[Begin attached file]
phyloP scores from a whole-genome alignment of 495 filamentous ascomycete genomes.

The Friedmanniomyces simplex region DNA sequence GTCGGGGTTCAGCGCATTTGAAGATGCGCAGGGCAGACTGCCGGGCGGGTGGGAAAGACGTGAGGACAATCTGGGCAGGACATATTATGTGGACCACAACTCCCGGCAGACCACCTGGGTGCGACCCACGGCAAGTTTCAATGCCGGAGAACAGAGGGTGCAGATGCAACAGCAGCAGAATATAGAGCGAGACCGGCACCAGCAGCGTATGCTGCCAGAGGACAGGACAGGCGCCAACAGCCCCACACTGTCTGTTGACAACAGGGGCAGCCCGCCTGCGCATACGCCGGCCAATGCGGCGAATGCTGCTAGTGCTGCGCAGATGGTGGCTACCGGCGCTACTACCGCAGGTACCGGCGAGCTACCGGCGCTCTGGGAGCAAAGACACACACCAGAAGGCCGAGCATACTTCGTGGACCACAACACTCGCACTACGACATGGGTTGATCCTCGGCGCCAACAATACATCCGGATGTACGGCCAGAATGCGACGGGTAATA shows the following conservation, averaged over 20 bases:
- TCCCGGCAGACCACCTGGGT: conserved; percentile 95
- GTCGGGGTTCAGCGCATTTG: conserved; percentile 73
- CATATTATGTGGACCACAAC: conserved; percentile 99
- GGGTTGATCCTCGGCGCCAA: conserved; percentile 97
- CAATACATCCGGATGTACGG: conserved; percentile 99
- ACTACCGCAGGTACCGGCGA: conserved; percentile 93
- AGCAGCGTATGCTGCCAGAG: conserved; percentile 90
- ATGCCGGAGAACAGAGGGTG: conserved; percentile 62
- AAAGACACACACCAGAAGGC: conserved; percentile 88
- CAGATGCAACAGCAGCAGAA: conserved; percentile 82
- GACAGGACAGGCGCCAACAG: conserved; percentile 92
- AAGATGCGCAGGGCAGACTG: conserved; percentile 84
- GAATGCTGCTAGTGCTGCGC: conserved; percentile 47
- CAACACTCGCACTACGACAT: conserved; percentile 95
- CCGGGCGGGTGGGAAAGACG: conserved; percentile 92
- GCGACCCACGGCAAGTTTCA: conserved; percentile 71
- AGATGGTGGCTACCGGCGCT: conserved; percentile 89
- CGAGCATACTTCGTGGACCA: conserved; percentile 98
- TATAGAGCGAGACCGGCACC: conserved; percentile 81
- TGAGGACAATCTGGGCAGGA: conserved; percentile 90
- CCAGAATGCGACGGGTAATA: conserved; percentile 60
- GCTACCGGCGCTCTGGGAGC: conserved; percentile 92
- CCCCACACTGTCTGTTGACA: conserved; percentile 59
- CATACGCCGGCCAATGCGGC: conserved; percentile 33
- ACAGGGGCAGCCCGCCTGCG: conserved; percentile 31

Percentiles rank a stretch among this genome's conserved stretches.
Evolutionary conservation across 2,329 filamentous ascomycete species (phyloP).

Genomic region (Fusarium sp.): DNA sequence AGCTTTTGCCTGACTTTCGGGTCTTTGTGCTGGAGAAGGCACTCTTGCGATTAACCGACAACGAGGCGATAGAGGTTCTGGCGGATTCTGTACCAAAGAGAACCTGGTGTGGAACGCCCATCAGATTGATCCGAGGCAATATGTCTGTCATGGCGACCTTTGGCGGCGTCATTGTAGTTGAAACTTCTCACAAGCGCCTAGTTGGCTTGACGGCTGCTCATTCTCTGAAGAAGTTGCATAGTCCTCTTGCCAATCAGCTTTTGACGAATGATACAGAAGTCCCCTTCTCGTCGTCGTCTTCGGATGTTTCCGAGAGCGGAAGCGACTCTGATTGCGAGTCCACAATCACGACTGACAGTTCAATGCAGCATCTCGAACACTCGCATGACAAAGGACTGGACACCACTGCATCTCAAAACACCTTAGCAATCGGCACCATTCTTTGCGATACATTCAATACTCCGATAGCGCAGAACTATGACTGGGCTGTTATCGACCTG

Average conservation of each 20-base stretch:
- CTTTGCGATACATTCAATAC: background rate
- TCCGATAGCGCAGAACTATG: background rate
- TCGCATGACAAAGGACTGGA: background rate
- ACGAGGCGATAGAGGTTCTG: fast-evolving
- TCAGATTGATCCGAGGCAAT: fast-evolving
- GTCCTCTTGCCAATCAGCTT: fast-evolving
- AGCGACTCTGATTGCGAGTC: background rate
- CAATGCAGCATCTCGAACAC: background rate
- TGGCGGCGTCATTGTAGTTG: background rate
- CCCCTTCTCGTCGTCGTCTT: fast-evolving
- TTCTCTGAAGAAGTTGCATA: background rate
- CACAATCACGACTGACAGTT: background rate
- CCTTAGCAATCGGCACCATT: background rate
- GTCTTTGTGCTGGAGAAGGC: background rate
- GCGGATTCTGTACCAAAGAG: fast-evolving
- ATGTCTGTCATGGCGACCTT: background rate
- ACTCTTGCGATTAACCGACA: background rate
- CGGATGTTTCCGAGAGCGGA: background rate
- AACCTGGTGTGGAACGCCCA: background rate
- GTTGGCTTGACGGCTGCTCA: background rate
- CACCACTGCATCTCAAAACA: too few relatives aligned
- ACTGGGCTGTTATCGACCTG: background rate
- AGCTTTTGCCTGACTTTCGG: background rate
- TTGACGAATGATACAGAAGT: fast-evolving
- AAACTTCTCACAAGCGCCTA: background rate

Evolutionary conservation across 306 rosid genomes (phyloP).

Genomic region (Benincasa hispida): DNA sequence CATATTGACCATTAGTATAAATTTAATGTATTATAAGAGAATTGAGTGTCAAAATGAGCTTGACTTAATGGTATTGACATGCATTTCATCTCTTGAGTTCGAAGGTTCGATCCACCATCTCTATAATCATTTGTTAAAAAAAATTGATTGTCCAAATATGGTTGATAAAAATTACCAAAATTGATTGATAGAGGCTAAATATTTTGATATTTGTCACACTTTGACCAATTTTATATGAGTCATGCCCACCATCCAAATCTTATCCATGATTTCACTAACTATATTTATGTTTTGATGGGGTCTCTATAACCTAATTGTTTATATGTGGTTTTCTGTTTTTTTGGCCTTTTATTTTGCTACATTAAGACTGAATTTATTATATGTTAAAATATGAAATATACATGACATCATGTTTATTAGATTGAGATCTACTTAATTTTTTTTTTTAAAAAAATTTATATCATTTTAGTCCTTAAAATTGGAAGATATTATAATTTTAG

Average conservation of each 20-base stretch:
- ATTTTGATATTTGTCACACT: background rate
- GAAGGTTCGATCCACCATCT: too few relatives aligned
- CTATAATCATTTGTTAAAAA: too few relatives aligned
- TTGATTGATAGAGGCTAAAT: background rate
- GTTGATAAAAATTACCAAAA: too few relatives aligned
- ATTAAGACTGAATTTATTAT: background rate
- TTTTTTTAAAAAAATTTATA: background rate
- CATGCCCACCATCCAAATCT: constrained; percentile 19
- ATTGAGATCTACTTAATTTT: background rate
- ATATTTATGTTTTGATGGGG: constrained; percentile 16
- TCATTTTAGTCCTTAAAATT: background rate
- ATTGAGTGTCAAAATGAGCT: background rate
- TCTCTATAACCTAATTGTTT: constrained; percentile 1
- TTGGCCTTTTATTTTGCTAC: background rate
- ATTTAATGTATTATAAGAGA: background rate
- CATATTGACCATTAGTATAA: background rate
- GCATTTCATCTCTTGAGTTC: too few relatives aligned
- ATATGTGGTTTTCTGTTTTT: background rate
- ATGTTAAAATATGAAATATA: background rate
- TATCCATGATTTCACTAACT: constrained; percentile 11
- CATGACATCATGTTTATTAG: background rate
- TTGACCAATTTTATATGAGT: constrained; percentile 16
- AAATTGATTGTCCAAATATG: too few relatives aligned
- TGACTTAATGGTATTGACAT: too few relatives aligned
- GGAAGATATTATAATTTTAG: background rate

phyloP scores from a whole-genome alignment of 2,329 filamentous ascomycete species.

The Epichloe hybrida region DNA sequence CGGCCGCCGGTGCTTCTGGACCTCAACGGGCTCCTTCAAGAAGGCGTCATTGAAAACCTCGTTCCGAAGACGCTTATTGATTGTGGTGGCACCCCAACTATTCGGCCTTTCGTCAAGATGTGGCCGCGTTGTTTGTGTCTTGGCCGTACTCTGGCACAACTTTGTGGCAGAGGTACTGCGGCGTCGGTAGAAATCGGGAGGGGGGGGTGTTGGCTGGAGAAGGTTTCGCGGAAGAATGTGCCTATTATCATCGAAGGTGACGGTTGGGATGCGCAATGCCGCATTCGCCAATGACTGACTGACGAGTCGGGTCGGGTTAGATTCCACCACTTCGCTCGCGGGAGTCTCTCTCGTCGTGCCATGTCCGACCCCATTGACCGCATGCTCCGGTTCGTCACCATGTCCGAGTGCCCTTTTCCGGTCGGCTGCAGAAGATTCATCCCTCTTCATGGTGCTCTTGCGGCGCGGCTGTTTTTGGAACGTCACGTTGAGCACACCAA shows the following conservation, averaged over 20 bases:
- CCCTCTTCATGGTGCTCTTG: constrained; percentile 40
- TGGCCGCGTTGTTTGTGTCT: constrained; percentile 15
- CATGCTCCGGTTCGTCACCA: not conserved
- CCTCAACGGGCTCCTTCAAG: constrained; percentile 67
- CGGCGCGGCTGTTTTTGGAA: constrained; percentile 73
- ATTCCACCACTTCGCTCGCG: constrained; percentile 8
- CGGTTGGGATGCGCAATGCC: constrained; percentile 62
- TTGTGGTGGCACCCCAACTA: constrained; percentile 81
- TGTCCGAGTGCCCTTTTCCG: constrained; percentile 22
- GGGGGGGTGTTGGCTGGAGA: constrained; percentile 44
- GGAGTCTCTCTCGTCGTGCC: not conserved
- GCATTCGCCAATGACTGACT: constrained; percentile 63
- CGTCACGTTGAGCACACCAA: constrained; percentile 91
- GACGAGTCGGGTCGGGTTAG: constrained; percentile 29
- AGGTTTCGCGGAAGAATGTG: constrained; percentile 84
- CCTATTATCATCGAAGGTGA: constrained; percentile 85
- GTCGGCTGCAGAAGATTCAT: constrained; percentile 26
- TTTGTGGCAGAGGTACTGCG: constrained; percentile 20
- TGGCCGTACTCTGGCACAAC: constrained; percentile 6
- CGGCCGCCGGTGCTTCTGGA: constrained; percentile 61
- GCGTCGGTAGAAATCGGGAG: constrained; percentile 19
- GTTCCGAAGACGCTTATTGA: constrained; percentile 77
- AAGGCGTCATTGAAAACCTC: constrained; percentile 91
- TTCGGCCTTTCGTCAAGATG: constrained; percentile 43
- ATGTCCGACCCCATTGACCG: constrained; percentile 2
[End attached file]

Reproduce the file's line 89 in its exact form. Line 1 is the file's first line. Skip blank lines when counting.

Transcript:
- CATGCTCCGGTTCGTCACCA: not conserved